The claimant’s vehicle was stationary at a traffic intersection when it was rear ended by another vehicle, pushing the claimant’s vehicle into the rear of the vehicle ahead of it. The claimant’s vehicle was towed away from the scene and subsequently “written off”. The claimant described a brief period of disorientation directly following the collision, however managed to alight unassisted from the vehicle within two or three minutes. An ambulance arrived and conveyed the claimant to hospital. The claimant recalled experiencing pain on the left side of the neck and in the lower back on the way to the hospital.
The claimant was kept overnight in hospital for observation. The claimant underwent a physical examination and x-rays were taken.
The claimant subsequently consulted with a general practitioner due to ongoing significant pain. The claimant was treated with analgesic medication and referred for eight sessions of physiotherapy.
The claimant did not return to fulltime work after the accident due to persistent pain. Consequently, the claimant began to experience financial difficulty and worried about being unable to meet financial commitments. This led to increased anxiety. The claimant reported stress, depression and an impeded ability to sleep.
The claimant was then referred to a psychiatrist by a general practitioner. The psychiatrist prescribed psychotropic medication, which the claimant used for a period of one month, however experienced no beneficial clinical effects.
The Psychological Assessment
There is a dispute about whether the injury is a minor injury under Schedule 2 section 2(e) of the Motor Accident Injuries Act 2017 (the Act).
- No history of psychiatric illness prior to the accident
- Completed a Bachelor degree at University
- Worked fulltime
- Appropriate self-care and ate regular meals
- Enjoyed an active social life and travelled without difficulties
- No problems with memory or concentration
- Described mood as poor and sad
- Reduced interest in social life
- No intrusive and recurrent memories of the accident or flashbacks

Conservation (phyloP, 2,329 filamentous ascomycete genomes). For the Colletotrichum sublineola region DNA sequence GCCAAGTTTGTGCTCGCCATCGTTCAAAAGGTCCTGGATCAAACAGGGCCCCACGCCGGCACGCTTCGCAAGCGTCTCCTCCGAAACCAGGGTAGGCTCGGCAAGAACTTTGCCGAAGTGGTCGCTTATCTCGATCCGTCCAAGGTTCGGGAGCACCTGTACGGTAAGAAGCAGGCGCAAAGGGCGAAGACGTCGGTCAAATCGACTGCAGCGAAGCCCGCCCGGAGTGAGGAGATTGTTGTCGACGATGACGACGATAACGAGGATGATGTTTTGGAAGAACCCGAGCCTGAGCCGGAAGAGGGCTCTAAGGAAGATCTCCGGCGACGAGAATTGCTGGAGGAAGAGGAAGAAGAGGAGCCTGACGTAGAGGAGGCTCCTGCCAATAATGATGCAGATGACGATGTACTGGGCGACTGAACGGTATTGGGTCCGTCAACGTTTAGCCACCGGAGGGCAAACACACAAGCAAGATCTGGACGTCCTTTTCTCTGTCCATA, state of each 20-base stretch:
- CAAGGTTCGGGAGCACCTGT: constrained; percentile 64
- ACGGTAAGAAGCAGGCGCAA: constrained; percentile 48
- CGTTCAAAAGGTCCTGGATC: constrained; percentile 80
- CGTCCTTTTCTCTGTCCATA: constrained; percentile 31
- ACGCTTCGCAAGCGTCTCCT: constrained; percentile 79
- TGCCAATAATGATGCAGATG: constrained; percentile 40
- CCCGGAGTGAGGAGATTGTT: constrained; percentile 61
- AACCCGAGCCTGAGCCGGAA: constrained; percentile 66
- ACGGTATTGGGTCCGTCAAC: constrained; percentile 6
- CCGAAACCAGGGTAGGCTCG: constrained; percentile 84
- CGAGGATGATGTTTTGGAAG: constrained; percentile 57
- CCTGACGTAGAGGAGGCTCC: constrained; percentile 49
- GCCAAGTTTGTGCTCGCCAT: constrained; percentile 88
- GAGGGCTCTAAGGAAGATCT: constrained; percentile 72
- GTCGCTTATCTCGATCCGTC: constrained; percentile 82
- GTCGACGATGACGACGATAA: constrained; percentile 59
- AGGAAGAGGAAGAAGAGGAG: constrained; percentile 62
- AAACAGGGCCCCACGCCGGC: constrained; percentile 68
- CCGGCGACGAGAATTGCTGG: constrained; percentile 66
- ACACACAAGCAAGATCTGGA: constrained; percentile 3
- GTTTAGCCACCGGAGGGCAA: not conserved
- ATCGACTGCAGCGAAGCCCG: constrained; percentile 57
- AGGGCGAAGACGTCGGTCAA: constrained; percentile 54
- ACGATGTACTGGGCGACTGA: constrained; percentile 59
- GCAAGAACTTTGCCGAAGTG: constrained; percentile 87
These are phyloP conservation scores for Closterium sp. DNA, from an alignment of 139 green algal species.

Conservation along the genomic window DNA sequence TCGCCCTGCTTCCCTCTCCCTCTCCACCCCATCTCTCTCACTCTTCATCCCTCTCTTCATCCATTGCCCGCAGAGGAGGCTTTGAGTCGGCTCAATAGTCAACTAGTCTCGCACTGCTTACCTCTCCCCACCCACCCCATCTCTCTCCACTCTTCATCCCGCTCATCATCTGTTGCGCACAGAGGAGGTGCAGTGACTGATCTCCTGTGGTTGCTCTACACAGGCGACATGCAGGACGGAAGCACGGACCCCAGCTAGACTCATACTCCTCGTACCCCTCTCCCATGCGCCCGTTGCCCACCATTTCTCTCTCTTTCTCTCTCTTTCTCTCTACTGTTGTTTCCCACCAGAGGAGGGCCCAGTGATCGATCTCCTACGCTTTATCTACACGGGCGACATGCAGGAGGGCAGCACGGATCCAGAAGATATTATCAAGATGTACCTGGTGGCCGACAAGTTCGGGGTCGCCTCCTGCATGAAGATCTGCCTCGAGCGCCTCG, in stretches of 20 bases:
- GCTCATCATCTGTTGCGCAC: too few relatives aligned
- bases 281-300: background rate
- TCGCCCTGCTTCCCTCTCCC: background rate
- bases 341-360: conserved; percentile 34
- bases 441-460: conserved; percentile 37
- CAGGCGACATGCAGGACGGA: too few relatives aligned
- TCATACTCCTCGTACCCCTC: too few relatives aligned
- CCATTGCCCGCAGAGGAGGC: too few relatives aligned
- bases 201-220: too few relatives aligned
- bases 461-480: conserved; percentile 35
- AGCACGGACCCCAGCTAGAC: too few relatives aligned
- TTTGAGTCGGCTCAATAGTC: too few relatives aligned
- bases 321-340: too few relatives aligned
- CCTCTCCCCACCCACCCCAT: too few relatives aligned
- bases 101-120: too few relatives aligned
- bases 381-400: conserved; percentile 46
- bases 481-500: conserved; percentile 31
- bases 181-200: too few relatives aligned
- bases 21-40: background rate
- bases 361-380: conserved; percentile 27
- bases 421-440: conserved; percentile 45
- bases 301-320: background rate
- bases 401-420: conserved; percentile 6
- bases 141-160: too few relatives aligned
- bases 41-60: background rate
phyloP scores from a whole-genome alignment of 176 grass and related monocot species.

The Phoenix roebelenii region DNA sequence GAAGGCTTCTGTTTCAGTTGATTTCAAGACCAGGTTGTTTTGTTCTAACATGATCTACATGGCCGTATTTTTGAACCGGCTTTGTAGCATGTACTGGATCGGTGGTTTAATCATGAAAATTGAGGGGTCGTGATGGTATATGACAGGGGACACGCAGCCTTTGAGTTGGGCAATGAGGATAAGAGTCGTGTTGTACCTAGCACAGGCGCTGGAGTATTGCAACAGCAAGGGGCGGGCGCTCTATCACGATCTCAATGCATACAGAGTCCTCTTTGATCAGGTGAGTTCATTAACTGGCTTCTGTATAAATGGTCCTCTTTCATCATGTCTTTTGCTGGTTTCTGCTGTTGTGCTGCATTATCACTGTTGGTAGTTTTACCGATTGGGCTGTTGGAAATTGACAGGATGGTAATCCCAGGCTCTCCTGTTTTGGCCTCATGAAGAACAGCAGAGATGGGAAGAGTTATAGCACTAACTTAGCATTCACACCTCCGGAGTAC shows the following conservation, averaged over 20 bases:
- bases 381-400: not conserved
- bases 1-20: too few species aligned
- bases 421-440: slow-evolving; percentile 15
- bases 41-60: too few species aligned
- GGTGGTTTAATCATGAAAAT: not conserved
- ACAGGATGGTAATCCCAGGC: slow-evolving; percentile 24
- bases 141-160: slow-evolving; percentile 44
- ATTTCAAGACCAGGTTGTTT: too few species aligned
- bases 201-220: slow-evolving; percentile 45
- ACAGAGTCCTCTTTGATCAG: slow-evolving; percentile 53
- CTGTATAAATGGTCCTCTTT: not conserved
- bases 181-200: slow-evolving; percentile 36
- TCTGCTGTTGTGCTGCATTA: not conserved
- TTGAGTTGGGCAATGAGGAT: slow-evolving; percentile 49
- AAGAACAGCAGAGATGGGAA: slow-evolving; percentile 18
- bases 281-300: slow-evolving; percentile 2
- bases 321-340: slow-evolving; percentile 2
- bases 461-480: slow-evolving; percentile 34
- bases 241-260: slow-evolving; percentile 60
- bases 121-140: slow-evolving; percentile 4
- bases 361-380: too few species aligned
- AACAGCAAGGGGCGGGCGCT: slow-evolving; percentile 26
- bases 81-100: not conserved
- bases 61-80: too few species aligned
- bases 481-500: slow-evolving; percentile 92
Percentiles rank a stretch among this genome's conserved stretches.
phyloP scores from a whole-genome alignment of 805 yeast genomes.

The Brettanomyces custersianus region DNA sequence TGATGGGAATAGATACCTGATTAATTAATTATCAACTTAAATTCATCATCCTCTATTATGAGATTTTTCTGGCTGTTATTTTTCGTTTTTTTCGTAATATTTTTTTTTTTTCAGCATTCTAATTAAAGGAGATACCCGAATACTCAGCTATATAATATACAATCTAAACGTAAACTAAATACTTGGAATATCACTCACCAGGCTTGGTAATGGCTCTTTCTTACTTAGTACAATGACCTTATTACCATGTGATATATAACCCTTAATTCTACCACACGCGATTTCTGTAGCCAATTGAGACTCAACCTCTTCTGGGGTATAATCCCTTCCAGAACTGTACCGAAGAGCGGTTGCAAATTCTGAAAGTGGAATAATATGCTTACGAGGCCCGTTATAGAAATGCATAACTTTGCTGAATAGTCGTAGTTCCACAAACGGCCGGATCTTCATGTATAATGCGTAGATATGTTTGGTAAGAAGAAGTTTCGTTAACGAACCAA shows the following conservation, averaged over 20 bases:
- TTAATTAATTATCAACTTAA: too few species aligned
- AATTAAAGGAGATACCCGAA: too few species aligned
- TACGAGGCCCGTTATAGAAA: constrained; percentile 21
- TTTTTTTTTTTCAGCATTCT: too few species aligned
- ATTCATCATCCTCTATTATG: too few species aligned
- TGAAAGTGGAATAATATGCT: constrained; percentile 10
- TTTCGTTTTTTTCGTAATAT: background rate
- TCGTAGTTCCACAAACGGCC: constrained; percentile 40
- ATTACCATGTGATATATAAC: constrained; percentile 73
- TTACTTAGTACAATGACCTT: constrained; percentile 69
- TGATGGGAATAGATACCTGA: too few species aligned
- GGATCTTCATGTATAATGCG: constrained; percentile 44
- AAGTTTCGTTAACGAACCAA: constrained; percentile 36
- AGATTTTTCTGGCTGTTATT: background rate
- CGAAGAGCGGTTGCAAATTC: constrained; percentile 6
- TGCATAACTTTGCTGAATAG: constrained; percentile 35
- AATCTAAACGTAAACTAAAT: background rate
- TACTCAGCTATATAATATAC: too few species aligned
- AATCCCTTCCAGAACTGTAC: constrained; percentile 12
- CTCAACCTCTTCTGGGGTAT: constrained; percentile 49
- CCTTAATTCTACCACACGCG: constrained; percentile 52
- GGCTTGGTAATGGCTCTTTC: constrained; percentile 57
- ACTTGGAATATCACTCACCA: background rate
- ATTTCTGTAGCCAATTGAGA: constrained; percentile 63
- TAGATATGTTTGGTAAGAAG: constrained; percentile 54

- Continues to drive cautiously
- Eats two good meals a day
- Remains upset about the inability to work and earn money
- Denies suicidal ideation
- No plan to return to treating psychiatrist
The claimant demonstrated no evidence of delusions, hallucinations or disorder of thought form. Cognitive function was intact, while insight and judgement were fair. There were no themes of guilt in thought context, however spoke of some feelings of hopelessness.
The claimant did not report symptoms consistent with posttraumatic stress disorder.
Review of Documentation
Medical certificates issued by the general practitioner state diagnosis of back pain after the motor accident and depression.
No specific psychological or psychiatric reports were provided.
The claimant described symptomatology most consistent with a diagnosis of Adjustment Disorder with depressed mood. The number and severity of the mood symptoms is not supportive of a diagnosis of Major Depressive Episode.
Section 1.6(3) of the Act:
A minor psychological or psychiatric injury is a psychological or psychiatric injury that is not a recognised psychiatric illness.
Part 1 clause 4 (2) of the Motor Vehicle Injuries Regulation 2017:
2) Each of the following injuries is included as a minor psychological or psychiatric injury
a) acute stress disorder
b) adjustment disorder
3) In this clause, acute stress disorder and adjustment disorder have the same meanings as in the document entitled Diagnostic and Statistical manual of Mental Disorders (DSM-5).
As in the diagnosis and reasons above, the claimant only meets the criteria for an Adjustment Disorder and not for any specific psychiatric disorder. The Adjustment Disorder with anxiety DSM F43.22 is a minor injury.